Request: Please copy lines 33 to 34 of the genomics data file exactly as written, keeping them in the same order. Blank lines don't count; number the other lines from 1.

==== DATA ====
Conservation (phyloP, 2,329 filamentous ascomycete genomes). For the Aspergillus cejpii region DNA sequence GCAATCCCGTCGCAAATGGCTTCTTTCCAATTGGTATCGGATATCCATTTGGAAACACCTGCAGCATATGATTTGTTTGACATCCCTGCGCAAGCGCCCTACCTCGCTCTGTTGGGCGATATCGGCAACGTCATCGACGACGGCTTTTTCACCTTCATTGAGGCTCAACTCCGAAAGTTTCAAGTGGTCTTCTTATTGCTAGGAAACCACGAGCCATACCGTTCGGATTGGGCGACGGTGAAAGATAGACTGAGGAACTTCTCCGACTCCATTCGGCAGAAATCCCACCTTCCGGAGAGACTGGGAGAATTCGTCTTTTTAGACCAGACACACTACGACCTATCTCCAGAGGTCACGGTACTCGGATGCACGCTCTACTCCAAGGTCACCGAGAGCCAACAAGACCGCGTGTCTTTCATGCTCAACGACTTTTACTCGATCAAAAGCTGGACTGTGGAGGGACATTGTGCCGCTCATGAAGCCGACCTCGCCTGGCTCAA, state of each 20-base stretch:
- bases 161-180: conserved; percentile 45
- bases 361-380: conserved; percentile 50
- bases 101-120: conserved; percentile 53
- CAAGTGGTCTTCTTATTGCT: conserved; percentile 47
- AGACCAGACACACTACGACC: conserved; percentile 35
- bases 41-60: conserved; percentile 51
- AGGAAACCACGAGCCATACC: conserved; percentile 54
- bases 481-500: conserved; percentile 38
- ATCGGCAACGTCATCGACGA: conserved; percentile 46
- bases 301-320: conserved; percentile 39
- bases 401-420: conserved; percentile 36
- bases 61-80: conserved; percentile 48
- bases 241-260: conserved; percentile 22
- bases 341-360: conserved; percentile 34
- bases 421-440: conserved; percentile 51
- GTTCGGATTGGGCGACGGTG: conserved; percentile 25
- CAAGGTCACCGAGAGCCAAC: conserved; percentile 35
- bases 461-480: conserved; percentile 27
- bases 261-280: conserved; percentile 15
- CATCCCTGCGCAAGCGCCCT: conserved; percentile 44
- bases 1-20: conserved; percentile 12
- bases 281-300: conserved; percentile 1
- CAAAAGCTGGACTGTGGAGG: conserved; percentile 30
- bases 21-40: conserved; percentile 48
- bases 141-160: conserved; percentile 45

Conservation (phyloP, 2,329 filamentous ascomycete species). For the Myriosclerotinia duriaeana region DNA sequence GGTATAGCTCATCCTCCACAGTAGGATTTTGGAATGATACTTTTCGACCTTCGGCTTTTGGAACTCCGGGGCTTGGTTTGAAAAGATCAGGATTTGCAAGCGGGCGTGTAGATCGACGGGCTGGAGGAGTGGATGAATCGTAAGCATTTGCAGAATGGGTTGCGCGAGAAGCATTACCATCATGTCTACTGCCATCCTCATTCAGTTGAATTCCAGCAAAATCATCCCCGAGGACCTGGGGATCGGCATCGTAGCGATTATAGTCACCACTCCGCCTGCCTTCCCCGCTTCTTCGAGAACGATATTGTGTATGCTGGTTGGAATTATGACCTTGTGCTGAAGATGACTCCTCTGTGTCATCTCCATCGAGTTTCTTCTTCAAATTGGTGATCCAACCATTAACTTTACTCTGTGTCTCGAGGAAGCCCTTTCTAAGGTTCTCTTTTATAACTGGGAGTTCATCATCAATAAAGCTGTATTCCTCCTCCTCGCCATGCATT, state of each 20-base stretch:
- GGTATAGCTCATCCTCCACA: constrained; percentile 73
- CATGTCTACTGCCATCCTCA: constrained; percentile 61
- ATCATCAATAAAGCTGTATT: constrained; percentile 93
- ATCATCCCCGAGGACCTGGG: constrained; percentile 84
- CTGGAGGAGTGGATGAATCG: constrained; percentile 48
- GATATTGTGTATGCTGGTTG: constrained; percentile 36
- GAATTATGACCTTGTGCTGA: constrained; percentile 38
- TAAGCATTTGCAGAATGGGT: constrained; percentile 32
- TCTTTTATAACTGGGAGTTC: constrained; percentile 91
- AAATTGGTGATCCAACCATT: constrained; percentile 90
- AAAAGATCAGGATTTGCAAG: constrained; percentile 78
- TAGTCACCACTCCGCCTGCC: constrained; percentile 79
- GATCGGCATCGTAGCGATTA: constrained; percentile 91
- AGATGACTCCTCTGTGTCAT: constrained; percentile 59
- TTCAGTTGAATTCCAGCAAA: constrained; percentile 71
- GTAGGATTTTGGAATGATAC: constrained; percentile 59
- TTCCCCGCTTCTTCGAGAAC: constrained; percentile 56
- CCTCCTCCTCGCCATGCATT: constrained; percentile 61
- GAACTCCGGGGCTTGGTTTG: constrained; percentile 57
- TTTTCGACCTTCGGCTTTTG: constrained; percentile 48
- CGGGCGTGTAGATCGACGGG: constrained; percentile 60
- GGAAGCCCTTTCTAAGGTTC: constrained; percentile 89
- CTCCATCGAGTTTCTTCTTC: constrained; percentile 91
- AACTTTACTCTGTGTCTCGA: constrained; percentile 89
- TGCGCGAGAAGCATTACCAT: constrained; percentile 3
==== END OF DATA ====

- GATATTGTGTATGCTGGTTG: constrained; percentile 36
- GAATTATGACCTTGTGCTGA: constrained; percentile 38